Place of Protest: Chicago's Legacy of Dissent, Declaration, and Disruption

Bronzeville, 1989

Connecting Chicago to South Africa

Anti-apartheid activists raise awareness and funds through a neighborhood walkathon.

"We designed a walkathon, a booklet. We had people decide they were going to walk. We decided on a process of 10 kilometers, which is 6.2 miles--a nice easy walk, something that kids could do, people could do. I remember the first couple, when my daughter was in stroller, as well as Carol's, and now they're both graduated from college. And each person who was walking had this thing where you would get pledges--you know, "I’m going to pledge a dollar for every kilometer,"… and each year we raised over ten thousand dollars for direct support." - Basil Clunie

ON A WARM SUMMER DAY IN 1989, FAMILIES WALKED THE STREETS OF BRONZEVILLE, singing, dancing, and chanting in the tradition of South African toyi-toyi. The demonstration was part of a robust local anti-apartheid movement active in Chicago through the 1980s until the legal end of South African Apartheid in 1991. Activists associated with groups like the Chicago Committee in Solidarity with Southern Africa, the Church World Service, and the Illinois Labor Network Against Apartheid advocated for economic sanctions and company boycotts, frequently staging protests in front of the South African Consulate in downtown Chicago. The walkathon in Bronzeville functioned as a fundraiser for direct support for anti-apartheid groups in South Africa. By undertaking a walkathon in the heart of Chicago’s African American community, anti-apartheid activists evoked a pan-African identity and demonstrated solidarity with those struggling against racial oppression.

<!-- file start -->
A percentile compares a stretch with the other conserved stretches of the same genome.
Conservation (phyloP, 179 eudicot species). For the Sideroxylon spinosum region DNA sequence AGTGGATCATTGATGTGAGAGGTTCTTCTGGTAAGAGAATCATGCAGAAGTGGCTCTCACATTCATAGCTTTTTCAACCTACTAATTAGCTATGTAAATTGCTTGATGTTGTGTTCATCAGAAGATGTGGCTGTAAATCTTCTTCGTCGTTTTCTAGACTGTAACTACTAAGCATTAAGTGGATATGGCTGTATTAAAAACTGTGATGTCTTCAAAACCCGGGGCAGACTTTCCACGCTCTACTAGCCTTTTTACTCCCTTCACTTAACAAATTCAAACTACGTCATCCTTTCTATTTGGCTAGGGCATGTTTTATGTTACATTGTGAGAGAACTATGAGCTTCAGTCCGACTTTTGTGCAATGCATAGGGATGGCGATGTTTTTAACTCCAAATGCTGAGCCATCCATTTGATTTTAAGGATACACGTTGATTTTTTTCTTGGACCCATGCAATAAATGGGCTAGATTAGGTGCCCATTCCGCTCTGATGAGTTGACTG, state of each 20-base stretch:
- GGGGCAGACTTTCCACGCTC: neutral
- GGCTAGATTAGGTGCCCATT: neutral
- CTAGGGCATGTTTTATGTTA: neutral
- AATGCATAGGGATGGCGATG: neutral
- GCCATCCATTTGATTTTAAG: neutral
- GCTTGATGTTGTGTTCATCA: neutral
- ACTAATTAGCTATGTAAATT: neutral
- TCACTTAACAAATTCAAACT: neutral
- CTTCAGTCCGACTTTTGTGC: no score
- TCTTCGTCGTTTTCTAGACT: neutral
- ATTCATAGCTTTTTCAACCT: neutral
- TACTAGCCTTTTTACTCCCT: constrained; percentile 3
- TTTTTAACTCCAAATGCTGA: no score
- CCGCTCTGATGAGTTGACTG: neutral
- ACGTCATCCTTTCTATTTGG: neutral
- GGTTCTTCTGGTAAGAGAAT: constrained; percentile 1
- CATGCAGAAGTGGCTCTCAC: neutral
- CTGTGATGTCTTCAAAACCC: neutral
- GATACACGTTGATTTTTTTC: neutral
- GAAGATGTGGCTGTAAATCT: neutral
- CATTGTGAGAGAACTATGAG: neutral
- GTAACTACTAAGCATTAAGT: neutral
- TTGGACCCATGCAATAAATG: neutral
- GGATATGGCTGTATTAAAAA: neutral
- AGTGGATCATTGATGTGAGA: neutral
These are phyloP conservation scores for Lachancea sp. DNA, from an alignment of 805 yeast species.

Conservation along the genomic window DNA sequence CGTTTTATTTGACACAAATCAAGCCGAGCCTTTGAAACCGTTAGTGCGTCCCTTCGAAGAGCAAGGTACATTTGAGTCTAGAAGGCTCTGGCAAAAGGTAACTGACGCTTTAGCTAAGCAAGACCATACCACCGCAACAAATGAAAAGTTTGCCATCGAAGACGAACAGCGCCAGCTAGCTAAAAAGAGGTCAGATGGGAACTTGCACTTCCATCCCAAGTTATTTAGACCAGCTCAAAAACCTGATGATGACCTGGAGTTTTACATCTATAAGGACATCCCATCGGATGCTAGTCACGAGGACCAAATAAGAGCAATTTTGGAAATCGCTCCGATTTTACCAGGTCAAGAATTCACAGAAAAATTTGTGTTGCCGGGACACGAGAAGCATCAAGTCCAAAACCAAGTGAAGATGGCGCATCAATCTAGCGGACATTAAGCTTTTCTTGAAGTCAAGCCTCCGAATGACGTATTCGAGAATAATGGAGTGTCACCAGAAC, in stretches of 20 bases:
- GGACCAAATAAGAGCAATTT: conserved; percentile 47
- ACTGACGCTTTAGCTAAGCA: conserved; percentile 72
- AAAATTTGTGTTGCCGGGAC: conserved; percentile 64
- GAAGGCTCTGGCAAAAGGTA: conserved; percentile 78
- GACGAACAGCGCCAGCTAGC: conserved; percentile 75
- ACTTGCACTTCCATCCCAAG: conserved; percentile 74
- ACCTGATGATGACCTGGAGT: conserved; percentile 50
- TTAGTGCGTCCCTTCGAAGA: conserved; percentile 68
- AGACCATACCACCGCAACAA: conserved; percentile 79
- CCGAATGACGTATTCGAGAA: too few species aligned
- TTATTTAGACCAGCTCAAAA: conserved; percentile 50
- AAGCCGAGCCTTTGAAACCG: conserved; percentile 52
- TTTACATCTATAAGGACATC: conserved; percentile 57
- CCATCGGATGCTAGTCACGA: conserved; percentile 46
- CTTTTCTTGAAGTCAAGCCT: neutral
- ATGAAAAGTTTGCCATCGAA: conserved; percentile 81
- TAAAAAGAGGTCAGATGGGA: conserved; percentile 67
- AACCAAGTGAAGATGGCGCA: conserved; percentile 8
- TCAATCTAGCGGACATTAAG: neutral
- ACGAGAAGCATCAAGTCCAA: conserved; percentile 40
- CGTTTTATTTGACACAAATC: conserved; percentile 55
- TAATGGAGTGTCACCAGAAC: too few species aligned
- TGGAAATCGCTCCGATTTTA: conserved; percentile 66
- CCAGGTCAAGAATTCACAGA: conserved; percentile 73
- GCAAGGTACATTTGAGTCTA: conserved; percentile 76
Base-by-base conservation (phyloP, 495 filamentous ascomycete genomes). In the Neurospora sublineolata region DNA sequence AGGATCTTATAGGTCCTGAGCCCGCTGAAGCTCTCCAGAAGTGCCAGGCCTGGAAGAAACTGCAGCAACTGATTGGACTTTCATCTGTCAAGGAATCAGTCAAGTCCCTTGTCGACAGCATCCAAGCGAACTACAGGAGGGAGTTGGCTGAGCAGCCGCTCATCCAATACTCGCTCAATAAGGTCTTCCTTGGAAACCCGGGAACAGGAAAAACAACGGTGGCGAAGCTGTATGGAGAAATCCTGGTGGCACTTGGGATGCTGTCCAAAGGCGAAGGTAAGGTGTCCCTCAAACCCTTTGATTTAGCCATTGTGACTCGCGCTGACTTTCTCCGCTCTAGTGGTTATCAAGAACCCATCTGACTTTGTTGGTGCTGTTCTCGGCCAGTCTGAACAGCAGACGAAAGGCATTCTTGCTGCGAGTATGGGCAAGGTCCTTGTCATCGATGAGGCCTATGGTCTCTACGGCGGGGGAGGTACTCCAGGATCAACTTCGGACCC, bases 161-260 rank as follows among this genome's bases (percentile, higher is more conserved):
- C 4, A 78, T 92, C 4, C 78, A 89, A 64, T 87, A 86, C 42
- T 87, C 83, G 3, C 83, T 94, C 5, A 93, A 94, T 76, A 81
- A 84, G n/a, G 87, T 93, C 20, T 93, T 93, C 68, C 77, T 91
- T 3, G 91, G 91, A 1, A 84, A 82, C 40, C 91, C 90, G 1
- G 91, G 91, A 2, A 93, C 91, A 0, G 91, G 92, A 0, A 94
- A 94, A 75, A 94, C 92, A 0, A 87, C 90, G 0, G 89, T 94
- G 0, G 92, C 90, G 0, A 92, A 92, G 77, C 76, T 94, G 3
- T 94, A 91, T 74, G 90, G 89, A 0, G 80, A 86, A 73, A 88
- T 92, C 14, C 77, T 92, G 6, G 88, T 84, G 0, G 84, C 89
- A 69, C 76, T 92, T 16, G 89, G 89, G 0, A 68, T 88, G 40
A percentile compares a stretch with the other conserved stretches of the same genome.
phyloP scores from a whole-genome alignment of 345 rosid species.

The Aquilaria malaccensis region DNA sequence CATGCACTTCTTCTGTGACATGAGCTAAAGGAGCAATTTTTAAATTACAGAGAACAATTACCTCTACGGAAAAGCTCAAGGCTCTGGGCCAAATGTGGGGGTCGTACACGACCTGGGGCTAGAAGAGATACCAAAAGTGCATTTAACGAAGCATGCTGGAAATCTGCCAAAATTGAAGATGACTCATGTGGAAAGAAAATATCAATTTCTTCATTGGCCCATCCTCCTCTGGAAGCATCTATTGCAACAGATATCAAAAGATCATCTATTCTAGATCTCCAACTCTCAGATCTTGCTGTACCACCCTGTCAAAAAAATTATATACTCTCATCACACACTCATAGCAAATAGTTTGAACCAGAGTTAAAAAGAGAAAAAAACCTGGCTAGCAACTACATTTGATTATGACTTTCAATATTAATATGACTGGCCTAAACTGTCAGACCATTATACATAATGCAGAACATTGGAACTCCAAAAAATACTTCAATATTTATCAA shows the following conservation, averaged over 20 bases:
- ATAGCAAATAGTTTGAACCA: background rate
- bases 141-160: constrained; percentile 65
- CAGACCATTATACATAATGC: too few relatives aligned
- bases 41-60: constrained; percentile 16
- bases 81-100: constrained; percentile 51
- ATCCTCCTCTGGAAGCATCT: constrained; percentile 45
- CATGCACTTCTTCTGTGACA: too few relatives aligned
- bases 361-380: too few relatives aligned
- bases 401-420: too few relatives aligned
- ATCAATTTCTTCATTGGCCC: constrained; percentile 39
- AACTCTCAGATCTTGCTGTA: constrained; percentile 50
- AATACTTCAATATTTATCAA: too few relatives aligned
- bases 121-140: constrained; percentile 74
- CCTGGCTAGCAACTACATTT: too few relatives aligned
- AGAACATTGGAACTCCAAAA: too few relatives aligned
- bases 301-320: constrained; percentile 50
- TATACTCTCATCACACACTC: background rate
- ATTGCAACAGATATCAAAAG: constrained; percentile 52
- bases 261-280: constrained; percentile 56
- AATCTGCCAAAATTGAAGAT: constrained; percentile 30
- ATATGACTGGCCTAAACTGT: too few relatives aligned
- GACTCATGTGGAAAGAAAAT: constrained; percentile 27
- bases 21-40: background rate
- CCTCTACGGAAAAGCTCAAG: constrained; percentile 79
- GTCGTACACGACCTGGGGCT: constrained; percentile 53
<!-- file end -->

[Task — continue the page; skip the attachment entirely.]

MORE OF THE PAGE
THE WALKATHON TOOK PLACE NEAR THE ANNIVERSARY OF SOWETO DAY, which commemorated the 1976 protests in Soweto, South Africa when students objected to Afrikaans being made the official school language. Police responded violently to the student protestors, causing at least 176 deaths. Advocating for equal education and self-determination while being met with police brutality and racism resonated with Chicagoans. In 1989, the walkathon raised funds for the South African Council of Churches and the National Medical and Dental Association of South Africa (NAMDA). Community organizing at home to support causes abroad connected local protests with a worldwide anticolonial and anti-apartheid movement.
SOUTH AFRICAN APARTHEID ENDED IN 1991, due in part to the global anti-apartheid movement. As in the United States, however, dismantling legal segregation proved one step in a longer struggle against colonialism and structural racism. Many members of Chicago's anti-apartheid movement continued to remain active in the city as educators and activists.

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